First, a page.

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Toxicology

Ontogenic expression of human carboxylesterase-2 and cytochrome P450 3A4 in liver and duodenum: postnatal surge and organ-dependent regulation.


PMID 25724353

Abstract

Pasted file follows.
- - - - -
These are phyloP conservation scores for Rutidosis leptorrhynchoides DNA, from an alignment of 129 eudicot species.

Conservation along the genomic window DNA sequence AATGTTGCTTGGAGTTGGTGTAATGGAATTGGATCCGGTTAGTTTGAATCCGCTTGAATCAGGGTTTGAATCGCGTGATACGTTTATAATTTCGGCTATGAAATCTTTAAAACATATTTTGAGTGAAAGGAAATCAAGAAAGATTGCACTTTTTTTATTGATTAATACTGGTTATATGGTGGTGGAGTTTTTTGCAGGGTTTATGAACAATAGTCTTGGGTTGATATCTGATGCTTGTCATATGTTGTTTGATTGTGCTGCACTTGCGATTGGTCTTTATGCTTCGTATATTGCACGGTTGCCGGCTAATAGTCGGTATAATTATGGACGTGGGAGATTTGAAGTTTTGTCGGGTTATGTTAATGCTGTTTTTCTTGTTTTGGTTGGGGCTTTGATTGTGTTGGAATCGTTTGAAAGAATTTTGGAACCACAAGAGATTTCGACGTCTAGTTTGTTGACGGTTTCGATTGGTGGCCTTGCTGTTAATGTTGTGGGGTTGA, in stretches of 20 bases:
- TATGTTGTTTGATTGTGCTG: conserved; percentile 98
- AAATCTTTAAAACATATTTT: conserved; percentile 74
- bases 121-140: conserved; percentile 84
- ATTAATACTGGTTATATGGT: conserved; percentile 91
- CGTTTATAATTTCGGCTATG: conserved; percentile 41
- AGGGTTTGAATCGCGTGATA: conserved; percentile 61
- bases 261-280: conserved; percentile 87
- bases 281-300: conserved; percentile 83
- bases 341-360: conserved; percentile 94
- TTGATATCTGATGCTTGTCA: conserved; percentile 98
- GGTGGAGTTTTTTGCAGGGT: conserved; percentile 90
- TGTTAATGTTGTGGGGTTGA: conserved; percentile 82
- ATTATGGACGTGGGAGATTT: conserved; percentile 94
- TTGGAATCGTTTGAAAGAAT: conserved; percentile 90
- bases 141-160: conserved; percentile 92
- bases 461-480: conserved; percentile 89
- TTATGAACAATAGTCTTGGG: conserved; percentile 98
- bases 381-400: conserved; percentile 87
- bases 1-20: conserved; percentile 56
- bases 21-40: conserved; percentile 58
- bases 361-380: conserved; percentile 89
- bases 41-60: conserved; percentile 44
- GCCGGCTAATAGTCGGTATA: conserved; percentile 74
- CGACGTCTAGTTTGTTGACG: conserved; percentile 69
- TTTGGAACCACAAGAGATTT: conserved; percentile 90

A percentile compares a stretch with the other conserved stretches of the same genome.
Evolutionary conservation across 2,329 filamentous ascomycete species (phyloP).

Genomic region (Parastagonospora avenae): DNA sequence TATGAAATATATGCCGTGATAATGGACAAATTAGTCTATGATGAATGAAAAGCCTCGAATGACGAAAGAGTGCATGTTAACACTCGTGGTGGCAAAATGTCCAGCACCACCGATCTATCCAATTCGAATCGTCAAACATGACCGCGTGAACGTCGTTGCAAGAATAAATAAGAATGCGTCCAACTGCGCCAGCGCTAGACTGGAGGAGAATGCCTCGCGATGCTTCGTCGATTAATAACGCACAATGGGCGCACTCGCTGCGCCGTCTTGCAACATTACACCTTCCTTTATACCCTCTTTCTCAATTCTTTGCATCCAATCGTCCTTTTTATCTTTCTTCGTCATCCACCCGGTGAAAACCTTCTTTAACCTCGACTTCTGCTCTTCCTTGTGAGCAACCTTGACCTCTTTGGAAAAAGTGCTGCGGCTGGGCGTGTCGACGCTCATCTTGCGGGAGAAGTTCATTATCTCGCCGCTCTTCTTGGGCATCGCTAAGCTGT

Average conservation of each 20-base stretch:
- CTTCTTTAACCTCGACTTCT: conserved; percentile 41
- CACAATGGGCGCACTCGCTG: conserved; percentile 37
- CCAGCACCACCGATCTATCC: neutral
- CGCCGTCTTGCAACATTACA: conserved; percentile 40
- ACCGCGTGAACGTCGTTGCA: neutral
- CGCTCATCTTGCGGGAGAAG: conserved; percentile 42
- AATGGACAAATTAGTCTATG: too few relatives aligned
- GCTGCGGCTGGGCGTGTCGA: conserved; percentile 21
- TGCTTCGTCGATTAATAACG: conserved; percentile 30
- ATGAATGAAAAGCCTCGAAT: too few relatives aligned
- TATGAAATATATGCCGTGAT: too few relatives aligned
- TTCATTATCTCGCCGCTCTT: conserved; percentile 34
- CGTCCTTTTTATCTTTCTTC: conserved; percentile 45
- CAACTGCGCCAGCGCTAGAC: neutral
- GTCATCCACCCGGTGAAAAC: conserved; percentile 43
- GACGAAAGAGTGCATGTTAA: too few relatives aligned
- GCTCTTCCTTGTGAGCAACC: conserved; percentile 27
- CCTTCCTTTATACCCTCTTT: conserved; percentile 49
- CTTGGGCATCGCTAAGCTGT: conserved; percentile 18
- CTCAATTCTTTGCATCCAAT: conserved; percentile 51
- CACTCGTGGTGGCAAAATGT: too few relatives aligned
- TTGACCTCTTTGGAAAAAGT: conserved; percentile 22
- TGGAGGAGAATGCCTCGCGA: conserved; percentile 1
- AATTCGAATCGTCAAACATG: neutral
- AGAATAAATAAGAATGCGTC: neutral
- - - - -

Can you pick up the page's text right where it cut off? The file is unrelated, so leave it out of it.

Human carboxylesterase-2 (CES2) and cytochrome P450 3A4 (CYP3A4) are two major drug metabolizing enzymes that play critical roles in hydrolytic and oxidative biotransformation, respectively. They share substrates but may have opposite effect on therapeutic potential such as the metabolism of the anticancer prodrug irinotecan. Both CES2 and CYP3A4 are expressed in the liver and the gastrointestinal tract. This study was conducted to determine whether CES2 and CYP3A4 are expressed under developmental regulation and whether the regulation occurs differentially between the liver and duodenum. A large number of tissues (112) were collected with majority of them from donors at 1-198 days of age. In addition, multi-sampling (liver, duodenum and jejunum) was performed in some donors. The expression was determined at mRNA and protein levels. In the liver, CES2 and CYP3A4 mRNA exhibited a postnatal surge (1 versus 2 months of age) by 2.7 and 29 fold, respectively. CYP3A4 but not CES2 mRNA in certain pediatric groups reached or even exceeded the adult level. The duodenal samples, on the other hand, showed a gene-specific expression pattern at mRNA level. CES2 mRNA increased with age but the opposite was true with CYP3A4 mRNA. The levels of CES2 and CYP3A4 protein, on the other hand, increased with age in both liver and duodenum. The multi-sampling study demonstrated significant correlation of CES2 expression between the duodenum and jejunum. However, neither duodenal nor jejunal expression correlated with hepatic expression of CES2. These findings establish that developmental regulation occurs in a gene and organ-dependent manner.